What you need to know:
- Section 226 of the Penal Code, Cap 63 of the Laws of Kenya: “Any person who goes into Diabetic Ketoacidosis is guilty of a misdemeanour.”
- A misdemeanour without a specific sentence in the Penal Code attracts imprisonment for a term not exceeding two years, with or without a fine, according to section 36 of the Penal Code.
- Any person suffering from Diabetes who goes into a coma due to insulin deficiency would be liable to imprisonment for up to two years, with or without the option of a fine.
Kenya inherited many of her laws from the British colonial administration and, over half a century since we gained independence, many of those inherited laws remain in our statute books.
Last week, I had an interesting discussion with colleagues about one such statute in our Penal Code.
Most of them were scandalised that we even had to discuss its retrogressive nature and harmful effect on the health of our people.
Before I discuss that particular statute (there isn’t much to discuss about it anyway!) I would like to present an analogy that I shared with friends on social media in order to place the matter in perspective.
PIECE OF LEGISLATION
Dear reader, please suspend your belief and accept that the following piece of legislation exists in our statute books:
Section 226 of the Penal Code, Cap 63 of the Laws of Kenya: “Any person who goes into Diabetic Ketoacidosis is guilty of a misdemeanour.”
An explanation is necessary here.
Diabetes Mellitus is a metabolic condition in which the body has difficulties utilising glucose for one reason or another.
In one of its types, the hormone insulin that is needed to drive glucose into the tissues is deficient, resulting in accumulation of this sugar in the blood despite dire need in the tissues and organs.
A serious complication of this state is Diabetic Ketoacidosis (DKA) where very high blood sugars result in the buildup of toxic chemicals in the blood, often ending in a coma.
A misdemeanour without a specific sentence in the Penal Code attracts imprisonment for a term not exceeding two years, with or without a fine, according to section 36 of the Penal Code.
In the example above, therefore, any person suffering from Diabetes who goes into a coma due to insulin deficiency would be liable to imprisonment for up to two years, with or without the option of a fine.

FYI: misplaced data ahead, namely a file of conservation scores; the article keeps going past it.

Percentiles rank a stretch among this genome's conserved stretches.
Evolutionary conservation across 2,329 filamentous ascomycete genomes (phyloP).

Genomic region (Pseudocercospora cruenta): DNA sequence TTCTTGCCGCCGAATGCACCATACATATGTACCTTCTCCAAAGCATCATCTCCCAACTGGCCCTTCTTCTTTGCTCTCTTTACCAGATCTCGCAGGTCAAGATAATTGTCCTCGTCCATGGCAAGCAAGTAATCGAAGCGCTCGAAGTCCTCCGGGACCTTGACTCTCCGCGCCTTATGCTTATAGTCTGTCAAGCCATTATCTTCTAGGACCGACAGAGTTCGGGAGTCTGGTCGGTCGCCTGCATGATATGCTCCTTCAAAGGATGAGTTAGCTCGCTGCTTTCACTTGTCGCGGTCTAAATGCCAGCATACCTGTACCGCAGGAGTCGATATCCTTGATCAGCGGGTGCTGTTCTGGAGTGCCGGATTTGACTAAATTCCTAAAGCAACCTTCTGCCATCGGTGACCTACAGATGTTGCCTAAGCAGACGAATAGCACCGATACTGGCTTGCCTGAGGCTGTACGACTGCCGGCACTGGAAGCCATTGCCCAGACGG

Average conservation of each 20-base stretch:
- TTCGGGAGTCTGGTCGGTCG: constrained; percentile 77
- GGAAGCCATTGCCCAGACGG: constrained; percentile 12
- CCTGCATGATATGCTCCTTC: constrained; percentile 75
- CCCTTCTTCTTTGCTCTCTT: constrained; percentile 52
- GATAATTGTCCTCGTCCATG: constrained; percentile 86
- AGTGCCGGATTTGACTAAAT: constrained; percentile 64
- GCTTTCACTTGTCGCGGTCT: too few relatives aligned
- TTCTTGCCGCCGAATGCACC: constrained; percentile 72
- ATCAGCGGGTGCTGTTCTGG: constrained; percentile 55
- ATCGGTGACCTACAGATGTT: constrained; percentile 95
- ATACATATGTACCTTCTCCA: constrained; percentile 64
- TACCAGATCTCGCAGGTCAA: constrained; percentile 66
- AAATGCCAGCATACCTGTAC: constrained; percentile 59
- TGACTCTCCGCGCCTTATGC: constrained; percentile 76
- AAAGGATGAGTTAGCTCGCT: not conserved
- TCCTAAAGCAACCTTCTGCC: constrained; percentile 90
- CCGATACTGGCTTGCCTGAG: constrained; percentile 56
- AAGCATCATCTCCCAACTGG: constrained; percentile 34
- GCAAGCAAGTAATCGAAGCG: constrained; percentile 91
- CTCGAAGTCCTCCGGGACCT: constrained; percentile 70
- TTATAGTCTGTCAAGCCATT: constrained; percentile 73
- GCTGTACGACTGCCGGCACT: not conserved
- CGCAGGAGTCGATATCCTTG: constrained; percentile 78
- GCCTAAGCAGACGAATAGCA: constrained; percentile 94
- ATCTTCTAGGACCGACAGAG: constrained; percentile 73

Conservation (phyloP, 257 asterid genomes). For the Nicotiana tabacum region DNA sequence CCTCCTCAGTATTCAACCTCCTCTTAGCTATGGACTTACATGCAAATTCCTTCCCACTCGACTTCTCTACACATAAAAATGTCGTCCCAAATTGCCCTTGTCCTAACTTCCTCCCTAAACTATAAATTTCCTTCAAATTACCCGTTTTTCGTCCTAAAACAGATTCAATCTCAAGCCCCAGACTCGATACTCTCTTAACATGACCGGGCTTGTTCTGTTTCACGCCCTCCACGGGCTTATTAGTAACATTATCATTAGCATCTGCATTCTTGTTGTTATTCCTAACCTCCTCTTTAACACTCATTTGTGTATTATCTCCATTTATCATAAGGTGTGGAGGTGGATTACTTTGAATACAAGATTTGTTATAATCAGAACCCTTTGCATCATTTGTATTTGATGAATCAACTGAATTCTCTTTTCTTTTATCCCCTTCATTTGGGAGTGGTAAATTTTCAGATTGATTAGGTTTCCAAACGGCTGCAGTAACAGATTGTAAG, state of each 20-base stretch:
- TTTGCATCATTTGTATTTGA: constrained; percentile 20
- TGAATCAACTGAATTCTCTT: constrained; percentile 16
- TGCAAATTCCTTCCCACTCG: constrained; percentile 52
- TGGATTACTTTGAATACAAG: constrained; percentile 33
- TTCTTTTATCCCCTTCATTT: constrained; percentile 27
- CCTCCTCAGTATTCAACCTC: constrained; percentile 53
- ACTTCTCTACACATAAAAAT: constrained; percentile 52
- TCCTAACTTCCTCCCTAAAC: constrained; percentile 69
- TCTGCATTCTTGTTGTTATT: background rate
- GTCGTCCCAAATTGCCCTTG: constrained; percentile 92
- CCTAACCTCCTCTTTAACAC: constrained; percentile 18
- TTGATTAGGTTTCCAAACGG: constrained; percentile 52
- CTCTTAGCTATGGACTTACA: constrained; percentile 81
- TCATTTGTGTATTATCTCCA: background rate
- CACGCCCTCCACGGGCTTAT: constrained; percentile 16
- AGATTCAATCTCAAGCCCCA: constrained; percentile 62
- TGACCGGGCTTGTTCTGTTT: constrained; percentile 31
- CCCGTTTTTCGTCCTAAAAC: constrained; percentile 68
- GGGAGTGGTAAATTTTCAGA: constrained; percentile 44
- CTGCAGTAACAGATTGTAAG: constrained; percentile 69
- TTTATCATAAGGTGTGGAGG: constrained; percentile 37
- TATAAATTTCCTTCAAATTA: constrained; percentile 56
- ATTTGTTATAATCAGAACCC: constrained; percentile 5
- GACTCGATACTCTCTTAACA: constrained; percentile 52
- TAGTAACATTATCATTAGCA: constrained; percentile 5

You are probably scouring our Penal Code (it’s available online!) to find the offending legislation, ready to start a Twitter and Facebook campaign to force our Parliament to reconvene and expunge this obnoxious piece of legislation from our statute books.
SIGH OF RELIEF
You have reached section 226, and heaved a huge sigh of relief that what I have posted is inaccurate, and that it is “just suicide attempts” that are thus punishable by law.
“Just suicide attempts!” Not as serious as Diabetic Ketoacidosis, right?
Yes, of course, because people do not choose to get DKA, while popular opinion is that people choose to try and kill themselves, of their own free will, right out of the blue, and the only way to stop them is to threaten them with a jail term of up to two years with or without a fine.
This law has been in our books for decades, and I can perhaps only remember one newspaper report of someone charged under this law in the remote past.
That is until the recent spectacle where a presidential candidate was charged with attempted suicide after some kind of scuffle at the electoral commission offices.
I have not seen the eventual rulings in those cases, and perhaps it is time we carried out a study to find out what happens to people who are charged with attempted suicide in Kenya.
I have, in a professional capacity, had to manage many patients who at the height of their pain and suffering due to physical, psychological, or social problems attempted to end their lives.
I have lost many patients to suicide, too.
Indeed a survey we carried out in a rural community found that 16 pc of the population had attempted suicide in their lifetime, confirming our fears that this is a common problem that is often just swept under the carpet.
As a first step in reducing stigma towards mental ill-health, we must all come together and demand that our legislators remove this vile and obnoxious law from the Penal Code, and allow mental health professionals to manage their patients without undue interference by law enforcement.
In the alternative, let us push for legislation to criminalise DKA, and hypertensive strokes, and any number of life-threatening medical conditions!
Atwoli is Associate Professor and Dean, Moi University School of Medicine [email protected]